• FIG. 1 is a high level system diagram of a low-cost hearing testing system that collects user information in accordance with the present invention.
  • FIG. 2 is a table showing an individual's hearing profile at specific amplitudes for numerous frequencies and the amplification factor needed to adjust hearing to a normal level.
  • FIG. 3 is a table showing words and sentences affected by an individual's hearing profile for specific frequencies at low-pass, band-pass, high-pass and notch hearing types.
  • FIG. 4 is a high level system diagram of a computer system that, in accordance with the present invention, creates an audio training CD and communicates with databases containing information to be stored on the CD.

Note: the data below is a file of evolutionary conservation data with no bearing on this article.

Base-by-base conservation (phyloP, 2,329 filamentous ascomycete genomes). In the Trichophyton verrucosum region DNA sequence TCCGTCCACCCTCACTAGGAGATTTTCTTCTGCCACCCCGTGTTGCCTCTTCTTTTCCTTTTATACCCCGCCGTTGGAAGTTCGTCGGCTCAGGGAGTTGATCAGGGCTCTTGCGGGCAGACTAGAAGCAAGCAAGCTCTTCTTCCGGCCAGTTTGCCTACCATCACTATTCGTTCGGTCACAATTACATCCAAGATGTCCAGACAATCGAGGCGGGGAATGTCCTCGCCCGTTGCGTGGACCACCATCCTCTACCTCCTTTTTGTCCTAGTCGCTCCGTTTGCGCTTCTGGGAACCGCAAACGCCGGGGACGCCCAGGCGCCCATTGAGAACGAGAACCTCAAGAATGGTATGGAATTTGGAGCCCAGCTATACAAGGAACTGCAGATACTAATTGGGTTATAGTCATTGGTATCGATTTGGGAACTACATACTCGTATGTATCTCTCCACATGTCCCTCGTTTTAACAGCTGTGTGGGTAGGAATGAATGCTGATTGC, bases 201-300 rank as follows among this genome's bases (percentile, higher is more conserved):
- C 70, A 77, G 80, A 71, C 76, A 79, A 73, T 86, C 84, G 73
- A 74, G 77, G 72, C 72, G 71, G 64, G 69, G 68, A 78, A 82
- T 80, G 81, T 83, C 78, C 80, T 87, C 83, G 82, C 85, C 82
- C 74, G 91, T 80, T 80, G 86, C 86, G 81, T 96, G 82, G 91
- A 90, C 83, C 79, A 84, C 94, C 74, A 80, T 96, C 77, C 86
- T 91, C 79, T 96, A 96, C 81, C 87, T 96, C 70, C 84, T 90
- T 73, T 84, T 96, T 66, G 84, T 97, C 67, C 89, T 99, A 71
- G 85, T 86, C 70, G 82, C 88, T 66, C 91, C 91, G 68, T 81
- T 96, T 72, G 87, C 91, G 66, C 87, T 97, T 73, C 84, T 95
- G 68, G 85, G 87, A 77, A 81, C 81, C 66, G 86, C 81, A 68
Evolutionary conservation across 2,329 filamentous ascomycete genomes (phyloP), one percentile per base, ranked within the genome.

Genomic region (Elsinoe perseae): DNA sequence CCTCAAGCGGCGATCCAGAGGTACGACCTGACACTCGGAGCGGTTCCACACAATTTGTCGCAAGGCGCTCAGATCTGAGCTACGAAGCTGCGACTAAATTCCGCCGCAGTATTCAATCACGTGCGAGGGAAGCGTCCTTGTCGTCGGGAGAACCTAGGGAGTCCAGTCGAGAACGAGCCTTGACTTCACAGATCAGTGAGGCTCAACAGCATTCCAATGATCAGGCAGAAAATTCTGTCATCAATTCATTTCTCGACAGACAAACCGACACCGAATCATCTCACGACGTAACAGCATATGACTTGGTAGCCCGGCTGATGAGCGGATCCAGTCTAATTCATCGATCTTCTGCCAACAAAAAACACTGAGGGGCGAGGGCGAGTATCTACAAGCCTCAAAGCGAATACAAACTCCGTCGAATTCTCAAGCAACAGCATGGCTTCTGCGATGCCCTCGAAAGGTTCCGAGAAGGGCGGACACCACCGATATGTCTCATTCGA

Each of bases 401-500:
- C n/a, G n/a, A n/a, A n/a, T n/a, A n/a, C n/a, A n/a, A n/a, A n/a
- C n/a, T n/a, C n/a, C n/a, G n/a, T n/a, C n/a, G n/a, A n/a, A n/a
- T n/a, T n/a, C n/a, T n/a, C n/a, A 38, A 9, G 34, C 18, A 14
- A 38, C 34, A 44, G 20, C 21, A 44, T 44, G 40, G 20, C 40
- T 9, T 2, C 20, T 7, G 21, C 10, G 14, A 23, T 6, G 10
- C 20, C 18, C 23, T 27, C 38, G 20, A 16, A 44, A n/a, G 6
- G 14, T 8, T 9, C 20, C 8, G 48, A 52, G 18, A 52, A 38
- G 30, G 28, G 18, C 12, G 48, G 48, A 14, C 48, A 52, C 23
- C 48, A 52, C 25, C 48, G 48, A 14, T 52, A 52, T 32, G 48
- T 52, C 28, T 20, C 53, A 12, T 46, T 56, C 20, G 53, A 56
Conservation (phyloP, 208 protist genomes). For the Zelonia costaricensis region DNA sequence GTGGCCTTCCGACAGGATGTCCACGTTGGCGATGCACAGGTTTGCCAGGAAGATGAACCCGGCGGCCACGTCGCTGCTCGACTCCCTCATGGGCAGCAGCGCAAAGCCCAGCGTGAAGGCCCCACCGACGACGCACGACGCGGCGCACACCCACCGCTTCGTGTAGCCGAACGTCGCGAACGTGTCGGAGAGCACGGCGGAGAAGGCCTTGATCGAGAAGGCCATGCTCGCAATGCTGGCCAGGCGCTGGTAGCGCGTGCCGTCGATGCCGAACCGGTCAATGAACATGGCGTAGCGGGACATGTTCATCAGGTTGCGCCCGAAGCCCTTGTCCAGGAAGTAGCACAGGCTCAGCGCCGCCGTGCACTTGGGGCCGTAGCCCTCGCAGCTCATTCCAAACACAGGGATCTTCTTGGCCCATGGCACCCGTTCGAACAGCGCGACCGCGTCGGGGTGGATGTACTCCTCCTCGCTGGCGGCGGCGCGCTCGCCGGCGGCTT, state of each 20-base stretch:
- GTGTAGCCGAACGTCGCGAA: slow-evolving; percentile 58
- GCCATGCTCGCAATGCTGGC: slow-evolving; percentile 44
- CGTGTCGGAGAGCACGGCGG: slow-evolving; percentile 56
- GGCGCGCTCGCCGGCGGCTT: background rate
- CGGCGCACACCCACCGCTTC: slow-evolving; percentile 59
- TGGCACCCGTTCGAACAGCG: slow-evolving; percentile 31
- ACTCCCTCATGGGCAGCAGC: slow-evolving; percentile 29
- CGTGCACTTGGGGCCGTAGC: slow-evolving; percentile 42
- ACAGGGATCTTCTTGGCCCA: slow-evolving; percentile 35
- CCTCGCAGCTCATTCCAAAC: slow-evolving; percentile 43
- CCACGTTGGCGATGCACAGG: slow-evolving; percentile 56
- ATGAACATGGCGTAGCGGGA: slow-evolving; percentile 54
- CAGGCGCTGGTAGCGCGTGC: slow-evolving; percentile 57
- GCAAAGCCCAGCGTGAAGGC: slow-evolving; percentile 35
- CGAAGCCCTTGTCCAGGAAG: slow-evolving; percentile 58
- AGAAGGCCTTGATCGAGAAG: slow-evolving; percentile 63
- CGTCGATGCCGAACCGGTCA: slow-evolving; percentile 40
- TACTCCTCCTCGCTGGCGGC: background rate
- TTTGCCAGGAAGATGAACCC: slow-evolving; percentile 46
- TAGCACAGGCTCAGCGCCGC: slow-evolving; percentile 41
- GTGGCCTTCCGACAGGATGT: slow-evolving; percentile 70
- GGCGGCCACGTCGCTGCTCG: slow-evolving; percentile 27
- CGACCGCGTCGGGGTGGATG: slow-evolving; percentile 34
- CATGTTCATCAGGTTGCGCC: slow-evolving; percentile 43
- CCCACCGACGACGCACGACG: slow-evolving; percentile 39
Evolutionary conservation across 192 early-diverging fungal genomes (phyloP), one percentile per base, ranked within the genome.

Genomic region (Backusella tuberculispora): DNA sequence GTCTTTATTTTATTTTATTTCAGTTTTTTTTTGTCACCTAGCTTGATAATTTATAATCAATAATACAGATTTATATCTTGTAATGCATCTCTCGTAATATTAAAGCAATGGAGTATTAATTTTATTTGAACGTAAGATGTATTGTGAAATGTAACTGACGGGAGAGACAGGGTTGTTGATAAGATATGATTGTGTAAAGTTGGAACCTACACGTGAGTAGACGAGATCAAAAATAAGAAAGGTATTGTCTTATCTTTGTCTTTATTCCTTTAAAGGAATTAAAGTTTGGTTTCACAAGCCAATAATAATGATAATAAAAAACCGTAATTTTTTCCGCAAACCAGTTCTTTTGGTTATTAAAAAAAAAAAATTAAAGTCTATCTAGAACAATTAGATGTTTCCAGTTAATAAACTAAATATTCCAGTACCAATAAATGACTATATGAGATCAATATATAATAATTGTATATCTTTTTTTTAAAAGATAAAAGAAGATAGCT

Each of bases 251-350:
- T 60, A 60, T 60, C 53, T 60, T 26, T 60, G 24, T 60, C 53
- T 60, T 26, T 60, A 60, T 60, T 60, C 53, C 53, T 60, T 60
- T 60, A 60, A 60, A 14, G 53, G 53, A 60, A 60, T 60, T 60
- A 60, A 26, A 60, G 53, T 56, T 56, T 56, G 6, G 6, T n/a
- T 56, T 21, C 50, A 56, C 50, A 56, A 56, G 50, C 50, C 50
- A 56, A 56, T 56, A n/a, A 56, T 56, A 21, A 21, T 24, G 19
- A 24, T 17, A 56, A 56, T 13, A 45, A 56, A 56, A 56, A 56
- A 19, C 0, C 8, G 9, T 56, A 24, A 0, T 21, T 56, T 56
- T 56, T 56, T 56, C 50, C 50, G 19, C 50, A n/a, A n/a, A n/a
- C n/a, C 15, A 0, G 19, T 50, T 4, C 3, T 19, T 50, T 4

• FIG. 5 is a flow chart showing how an individual would interact with the audio training CD created by the system of FIG. 4.
  • DETAILED DESCRIPTION OF THE INVENTION
  • FIG. 1 is a high level diagram of a system 100 for collecting individual hearing profile information that can be used to generate hearing aid training data for storage on a data storage media in accordance with the present invention. Referring to FIG. 1, the system 100 includes a user 110, a hearing test unit 115, a test administrator computer 120, a pair of headphones 125, a keyboard 130, a monitor 135, a series of hearing test programs 140, a database 145 and a plurality of user hearing test results 150.